Snapshots

I was inspired by a friend’s blog to be a little more creative in mine… so these next car stories will be presented as a series of word images. Here goes!

Green trees streaming by, zipping down Ryan Road in my green gift car. Press the big pedal as we roll down the hill. Shake, shake, shudder, shudder.  “Get the brakes checked” says Dad.

Heavyness like a cement brick slowly creeping down my throat into my tummy. Shoulders hunched. Writing on a paper. $1100. Brake repair at Budget brake and muffler. $500 bank account balance. $1000 credit card balance.

A friendly voice. “I’ll do the labour for free” says the voice on my phone.

My friend on his back under my car. “It will be good as new.”

Racing for the ferry terminal. July 1,2007. Isaiah Jonathan Conchie is one day old. One day off work to meet my nephew.  Screeeeech! “That sounds like my car.” The ferry attendant laughs. “Better get your brakes checked.”

Slowly driving up Ryan road hill. Brakes getting quieter, hope rising.  Rumble, rumble, shudder, shudder, silence.  Car dead on the side of the road.

Heavyness like a cement brick slowly creeping down my throat into my tummy. Shoulders hunched. The gentle voice of a mechanic, “your timing belt broke. Your engine is destroyed. You’d be best off buying a new car.”

The friendly voice on the phone…. “I will sell you my car for $1500. You can pay me gradually.”  Trust? or don’t trust?  Choice? Keep job? Quit job? Need a car to go to work.

“The car is a standard. I will take you out and teach you.”

Little red car, fancy stereo.  Gear shift. Confusion. Three pedals. Even more confusion.

Go, stop, go stop, go, stop. shake, shake, shake. Go, stop, go, stop….

First day of work. One day of driving practice in the rearview mirror. Go, stop, go stop, shake…. did it!

Approaching 5th street hill.  “You can do it Mel!” coursing through my mind. 

Clutch down, brake down, brake up, gas down, clutch up! and… stall.

Clutch down, brake down, brake up, gas down, clutch up! and… stall.

Clutch down, brake down, brake up, gas down, clutch up! and… stall.

A patient old lady behind me backs her car down the hill.

Clutch down, brake down, brake up, gas down, clutch up! and… stall!

Focused on the feet, hands forgotten… wait a minute! I’m in neutral!

Shift to first Clutch down, brake down, brake up, gas down, clutch up! and… go!

Music pouring out the speakers, wind in our hair, sky roof up, road trip up island with my friend.  “I am calling your car Cherry Pop. It’s so cute.” She says.

Big hills, fancy foot work, low gear, up we go. One more bag and we wouldn’t have made it.

Chevy Sprint. Cherry Pop. Circus car. Parents and friends crawl out of the back seat. Curl and uncurl their nimble but reluctant limbs.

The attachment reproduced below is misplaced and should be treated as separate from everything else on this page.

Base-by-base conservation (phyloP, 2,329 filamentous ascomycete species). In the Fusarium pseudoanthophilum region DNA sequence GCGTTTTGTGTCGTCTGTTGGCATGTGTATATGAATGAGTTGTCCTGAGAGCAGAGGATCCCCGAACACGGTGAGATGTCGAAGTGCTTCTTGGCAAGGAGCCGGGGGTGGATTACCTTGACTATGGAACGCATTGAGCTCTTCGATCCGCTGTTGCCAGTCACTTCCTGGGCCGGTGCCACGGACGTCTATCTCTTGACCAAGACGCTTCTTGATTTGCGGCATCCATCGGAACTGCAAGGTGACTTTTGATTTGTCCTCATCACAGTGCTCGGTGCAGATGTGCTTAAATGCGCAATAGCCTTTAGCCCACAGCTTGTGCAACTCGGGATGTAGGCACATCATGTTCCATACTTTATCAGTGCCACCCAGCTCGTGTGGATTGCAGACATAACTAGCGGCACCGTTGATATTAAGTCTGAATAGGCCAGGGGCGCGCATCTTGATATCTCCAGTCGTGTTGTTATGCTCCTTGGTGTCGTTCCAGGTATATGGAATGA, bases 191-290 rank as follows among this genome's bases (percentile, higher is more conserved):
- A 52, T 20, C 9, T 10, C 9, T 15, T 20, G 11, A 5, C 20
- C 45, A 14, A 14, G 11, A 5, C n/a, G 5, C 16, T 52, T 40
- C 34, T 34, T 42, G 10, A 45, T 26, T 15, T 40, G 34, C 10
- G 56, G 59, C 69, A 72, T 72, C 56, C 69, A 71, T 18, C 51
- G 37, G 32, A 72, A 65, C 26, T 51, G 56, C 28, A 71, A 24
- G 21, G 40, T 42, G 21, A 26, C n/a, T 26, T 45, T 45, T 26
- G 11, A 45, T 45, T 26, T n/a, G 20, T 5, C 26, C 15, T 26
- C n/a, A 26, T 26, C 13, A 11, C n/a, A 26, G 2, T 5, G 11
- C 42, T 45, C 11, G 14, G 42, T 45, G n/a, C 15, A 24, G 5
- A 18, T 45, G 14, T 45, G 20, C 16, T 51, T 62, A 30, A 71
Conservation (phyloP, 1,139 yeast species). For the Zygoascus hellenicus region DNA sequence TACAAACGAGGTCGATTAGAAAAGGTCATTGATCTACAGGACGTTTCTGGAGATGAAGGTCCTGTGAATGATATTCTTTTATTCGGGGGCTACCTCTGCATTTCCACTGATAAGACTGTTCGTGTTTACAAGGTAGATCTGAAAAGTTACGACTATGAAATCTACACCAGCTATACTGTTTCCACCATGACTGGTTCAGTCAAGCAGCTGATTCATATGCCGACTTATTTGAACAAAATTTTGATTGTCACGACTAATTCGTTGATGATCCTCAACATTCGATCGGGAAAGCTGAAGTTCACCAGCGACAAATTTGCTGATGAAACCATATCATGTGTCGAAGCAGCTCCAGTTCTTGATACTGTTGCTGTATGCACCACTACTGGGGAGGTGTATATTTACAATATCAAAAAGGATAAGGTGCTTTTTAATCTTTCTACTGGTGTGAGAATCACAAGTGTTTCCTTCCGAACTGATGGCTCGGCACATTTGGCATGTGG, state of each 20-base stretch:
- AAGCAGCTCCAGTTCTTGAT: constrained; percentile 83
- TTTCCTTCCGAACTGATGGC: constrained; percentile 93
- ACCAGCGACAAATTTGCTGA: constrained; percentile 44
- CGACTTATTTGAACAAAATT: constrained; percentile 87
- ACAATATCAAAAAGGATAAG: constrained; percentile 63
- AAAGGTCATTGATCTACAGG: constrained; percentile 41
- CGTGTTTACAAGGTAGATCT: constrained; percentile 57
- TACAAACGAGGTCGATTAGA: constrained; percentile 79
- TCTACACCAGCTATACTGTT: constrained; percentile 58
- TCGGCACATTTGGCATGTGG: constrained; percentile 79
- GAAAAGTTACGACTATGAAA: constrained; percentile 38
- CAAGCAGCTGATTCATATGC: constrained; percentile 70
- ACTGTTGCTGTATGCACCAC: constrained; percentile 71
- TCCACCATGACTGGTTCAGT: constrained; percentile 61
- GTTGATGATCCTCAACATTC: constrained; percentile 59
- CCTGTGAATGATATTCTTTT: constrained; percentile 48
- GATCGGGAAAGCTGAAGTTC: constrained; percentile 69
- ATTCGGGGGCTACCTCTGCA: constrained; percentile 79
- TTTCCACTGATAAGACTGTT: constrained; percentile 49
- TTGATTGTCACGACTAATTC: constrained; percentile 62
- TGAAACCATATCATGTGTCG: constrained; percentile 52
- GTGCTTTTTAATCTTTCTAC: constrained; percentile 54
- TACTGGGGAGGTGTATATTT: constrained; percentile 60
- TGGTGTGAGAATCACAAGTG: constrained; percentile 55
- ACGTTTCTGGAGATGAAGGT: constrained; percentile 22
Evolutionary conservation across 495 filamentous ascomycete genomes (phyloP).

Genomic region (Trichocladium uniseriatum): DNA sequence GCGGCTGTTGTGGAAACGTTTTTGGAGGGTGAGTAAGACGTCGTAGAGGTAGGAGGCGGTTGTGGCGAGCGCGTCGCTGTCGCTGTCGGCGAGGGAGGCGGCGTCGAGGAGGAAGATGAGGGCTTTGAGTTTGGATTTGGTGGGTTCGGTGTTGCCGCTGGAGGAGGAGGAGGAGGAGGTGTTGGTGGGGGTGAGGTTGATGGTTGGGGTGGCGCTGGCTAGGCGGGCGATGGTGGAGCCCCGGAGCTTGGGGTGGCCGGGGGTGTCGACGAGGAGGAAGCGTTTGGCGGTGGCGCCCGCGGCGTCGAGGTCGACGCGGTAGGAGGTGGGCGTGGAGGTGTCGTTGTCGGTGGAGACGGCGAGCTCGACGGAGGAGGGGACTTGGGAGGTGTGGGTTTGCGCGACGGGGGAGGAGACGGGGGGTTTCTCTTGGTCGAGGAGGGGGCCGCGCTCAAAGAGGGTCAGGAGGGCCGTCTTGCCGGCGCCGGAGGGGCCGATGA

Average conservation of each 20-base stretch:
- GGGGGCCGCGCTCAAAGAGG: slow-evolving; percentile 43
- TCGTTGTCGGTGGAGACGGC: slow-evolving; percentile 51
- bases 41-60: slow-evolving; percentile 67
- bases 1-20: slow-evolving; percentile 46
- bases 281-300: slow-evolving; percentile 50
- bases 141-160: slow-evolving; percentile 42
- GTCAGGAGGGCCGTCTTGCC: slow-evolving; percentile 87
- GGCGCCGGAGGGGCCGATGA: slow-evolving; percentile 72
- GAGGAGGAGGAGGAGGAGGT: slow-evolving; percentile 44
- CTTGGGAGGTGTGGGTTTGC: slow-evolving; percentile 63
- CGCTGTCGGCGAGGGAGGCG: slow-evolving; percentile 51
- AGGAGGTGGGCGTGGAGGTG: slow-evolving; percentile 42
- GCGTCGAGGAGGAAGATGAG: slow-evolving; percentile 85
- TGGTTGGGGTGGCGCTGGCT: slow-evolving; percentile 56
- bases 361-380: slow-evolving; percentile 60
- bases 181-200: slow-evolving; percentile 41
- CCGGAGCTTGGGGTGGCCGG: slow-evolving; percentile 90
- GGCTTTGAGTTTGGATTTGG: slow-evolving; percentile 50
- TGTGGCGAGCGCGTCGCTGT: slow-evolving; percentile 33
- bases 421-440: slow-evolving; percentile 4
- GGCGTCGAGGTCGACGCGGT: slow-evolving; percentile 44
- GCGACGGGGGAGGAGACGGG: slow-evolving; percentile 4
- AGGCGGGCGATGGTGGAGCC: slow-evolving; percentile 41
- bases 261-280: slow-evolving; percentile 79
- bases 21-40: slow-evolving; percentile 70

Glistening oil on the drive way, pitter patter, old car, joy ride is ending but bills never end.

Deep in thought while turning left at an intersection. Deep in fear and worry. Adult life is hard. Bills are hard.  Maybe I saw him and thought I could make it, maybe I didn’t see him enough. The memories are foggy but a crystal picture of a motorcycle driver flying through the air remains.  He landed and crumpled on the pavement. My heart stopped. Paralyzed in the driver’s seat once again. I am a monster.

Sirens scream. police, fire truck, ambulance.  When I finally emerged from my car…

“Thank God!” “Thank God!” the motorcycle man cried.

I was still devastated. “Excuse me, why are you thanking God?”

His flight onto the pavement had given him one injury, a sore thumb.  His next words still shake me. “For the last four days my little boy was riding with me. Today I decided not to take him.”  I cannot even fathom the possible implications of a little boy being there at the scene.  A friend saw my car and stopped to see me.  My body dissolved into tremors and screams.

I promised that day no more car accidents.  So far, I have been able to keep it.

Life continues. Work continued.  Needed wheels to work. Walking home from the beach with my sister. She had come to stay for a week. We sang at the beach and drank in hope.

A truck sat in our driveway. My old roommates truck.  “Angela?” I called. No answer.

“Needed a place to park my truck for a while. You are free to use it.” The message said.

Sunset on the coast, ocean view along the old Island Highway. Angela’s truck taking me to Quadra for Thanksgiving.

 

 

 

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